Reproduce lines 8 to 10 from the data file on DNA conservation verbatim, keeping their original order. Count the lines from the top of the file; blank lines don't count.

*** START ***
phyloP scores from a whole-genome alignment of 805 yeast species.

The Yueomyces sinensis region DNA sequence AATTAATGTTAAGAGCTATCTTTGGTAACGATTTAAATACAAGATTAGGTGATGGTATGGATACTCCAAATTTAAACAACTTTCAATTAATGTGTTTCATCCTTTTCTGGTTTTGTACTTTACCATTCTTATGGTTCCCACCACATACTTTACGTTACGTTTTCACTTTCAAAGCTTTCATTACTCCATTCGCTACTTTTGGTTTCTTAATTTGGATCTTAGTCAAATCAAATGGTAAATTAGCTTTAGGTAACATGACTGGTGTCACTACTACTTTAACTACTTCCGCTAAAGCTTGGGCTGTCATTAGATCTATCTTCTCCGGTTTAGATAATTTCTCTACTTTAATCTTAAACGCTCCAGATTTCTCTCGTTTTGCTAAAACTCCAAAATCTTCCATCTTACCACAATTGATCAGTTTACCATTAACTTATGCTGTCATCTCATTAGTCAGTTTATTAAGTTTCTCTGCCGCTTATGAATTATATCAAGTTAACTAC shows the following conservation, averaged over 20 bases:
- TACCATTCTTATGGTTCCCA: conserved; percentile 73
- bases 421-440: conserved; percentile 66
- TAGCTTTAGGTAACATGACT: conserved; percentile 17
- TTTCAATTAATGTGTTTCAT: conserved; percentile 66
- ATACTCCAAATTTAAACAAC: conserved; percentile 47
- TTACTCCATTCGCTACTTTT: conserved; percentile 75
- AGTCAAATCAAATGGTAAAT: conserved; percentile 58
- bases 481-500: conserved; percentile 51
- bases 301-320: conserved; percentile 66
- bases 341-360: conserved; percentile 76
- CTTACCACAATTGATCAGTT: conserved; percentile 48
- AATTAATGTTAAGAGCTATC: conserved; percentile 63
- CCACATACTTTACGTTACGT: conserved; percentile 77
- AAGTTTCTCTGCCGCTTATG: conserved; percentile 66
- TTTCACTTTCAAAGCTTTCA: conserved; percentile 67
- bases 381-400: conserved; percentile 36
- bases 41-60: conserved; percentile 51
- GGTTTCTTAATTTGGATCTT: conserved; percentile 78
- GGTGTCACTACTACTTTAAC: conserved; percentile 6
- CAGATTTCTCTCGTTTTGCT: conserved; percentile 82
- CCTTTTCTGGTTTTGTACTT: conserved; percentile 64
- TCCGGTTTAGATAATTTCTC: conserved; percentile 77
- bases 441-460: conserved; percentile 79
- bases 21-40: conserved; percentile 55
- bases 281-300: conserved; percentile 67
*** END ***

- TTACTCCATTCGCTACTTTT: conserved; percentile 75
- AGTCAAATCAAATGGTAAAT: conserved; percentile 58
- bases 481-500: conserved; percentile 51